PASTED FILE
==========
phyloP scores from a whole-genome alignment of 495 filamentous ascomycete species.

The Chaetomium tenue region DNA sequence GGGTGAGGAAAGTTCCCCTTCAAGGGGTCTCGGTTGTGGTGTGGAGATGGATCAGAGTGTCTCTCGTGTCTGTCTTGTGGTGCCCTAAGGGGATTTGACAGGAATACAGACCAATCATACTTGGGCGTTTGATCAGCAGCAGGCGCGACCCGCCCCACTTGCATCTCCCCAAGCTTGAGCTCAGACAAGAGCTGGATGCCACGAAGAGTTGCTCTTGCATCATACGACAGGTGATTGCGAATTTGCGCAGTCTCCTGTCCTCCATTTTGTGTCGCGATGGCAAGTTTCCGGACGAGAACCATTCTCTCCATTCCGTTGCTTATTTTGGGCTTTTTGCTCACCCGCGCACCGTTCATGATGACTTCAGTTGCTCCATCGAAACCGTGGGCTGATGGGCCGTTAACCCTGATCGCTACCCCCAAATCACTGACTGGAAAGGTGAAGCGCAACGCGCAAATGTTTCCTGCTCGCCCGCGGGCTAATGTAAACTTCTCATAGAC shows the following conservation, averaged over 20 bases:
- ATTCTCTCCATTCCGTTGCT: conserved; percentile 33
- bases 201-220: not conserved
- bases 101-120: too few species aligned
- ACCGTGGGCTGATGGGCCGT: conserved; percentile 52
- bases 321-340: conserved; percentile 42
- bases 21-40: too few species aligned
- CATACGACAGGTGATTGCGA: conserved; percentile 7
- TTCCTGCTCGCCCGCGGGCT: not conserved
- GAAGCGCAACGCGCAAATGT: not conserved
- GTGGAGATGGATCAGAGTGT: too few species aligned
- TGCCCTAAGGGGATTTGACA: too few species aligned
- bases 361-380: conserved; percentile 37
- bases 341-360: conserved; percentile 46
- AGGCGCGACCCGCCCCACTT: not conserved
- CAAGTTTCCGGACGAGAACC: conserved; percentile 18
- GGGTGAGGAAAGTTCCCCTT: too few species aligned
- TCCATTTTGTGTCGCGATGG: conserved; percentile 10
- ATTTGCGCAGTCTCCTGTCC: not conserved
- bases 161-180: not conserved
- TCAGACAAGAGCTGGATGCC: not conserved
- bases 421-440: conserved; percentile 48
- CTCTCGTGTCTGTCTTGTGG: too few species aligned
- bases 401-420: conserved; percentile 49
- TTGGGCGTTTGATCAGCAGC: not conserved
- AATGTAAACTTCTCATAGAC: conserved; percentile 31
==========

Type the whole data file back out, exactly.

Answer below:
phyloP scores from a whole-genome alignment of 495 filamentous ascomycete species.

The Chaetomium tenue region DNA sequence GGGTGAGGAAAGTTCCCCTTCAAGGGGTCTCGGTTGTGGTGTGGAGATGGATCAGAGTGTCTCTCGTGTCTGTCTTGTGGTGCCCTAAGGGGATTTGACAGGAATACAGACCAATCATACTTGGGCGTTTGATCAGCAGCAGGCGCGACCCGCCCCACTTGCATCTCCCCAAGCTTGAGCTCAGACAAGAGCTGGATGCCACGAAGAGTTGCTCTTGCATCATACGACAGGTGATTGCGAATTTGCGCAGTCTCCTGTCCTCCATTTTGTGTCGCGATGGCAAGTTTCCGGACGAGAACCATTCTCTCCATTCCGTTGCTTATTTTGGGCTTTTTGCTCACCCGCGCACCGTTCATGATGACTTCAGTTGCTCCATCGAAACCGTGGGCTGATGGGCCGTTAACCCTGATCGCTACCCCCAAATCACTGACTGGAAAGGTGAAGCGCAACGCGCAAATGTTTCCTGCTCGCCCGCGGGCTAATGTAAACTTCTCATAGAC shows the following conservation, averaged over 20 bases:
- ATTCTCTCCATTCCGTTGCT: conserved; percentile 33
- bases 201-220: not conserved
- bases 101-120: too few species aligned
- ACCGTGGGCTGATGGGCCGT: conserved; percentile 52
- bases 321-340: conserved; percentile 42
- bases 21-40: too few species aligned
- CATACGACAGGTGATTGCGA: conserved; percentile 7
- TTCCTGCTCGCCCGCGGGCT: not conserved
- GAAGCGCAACGCGCAAATGT: not conserved
- GTGGAGATGGATCAGAGTGT: too few species aligned
- TGCCCTAAGGGGATTTGACA: too few species aligned
- bases 361-380: conserved; percentile 37
- bases 341-360: conserved; percentile 46
- AGGCGCGACCCGCCCCACTT: not conserved
- CAAGTTTCCGGACGAGAACC: conserved; percentile 18
- GGGTGAGGAAAGTTCCCCTT: too few species aligned
- TCCATTTTGTGTCGCGATGG: conserved; percentile 10
- ATTTGCGCAGTCTCCTGTCC: not conserved
- bases 161-180: not conserved
- TCAGACAAGAGCTGGATGCC: not conserved
- bases 421-440: conserved; percentile 48
- CTCTCGTGTCTGTCTTGTGG: too few species aligned
- bases 401-420: conserved; percentile 49
- TTGGGCGTTTGATCAGCAGC: not conserved
- AATGTAAACTTCTCATAGAC: conserved; percentile 31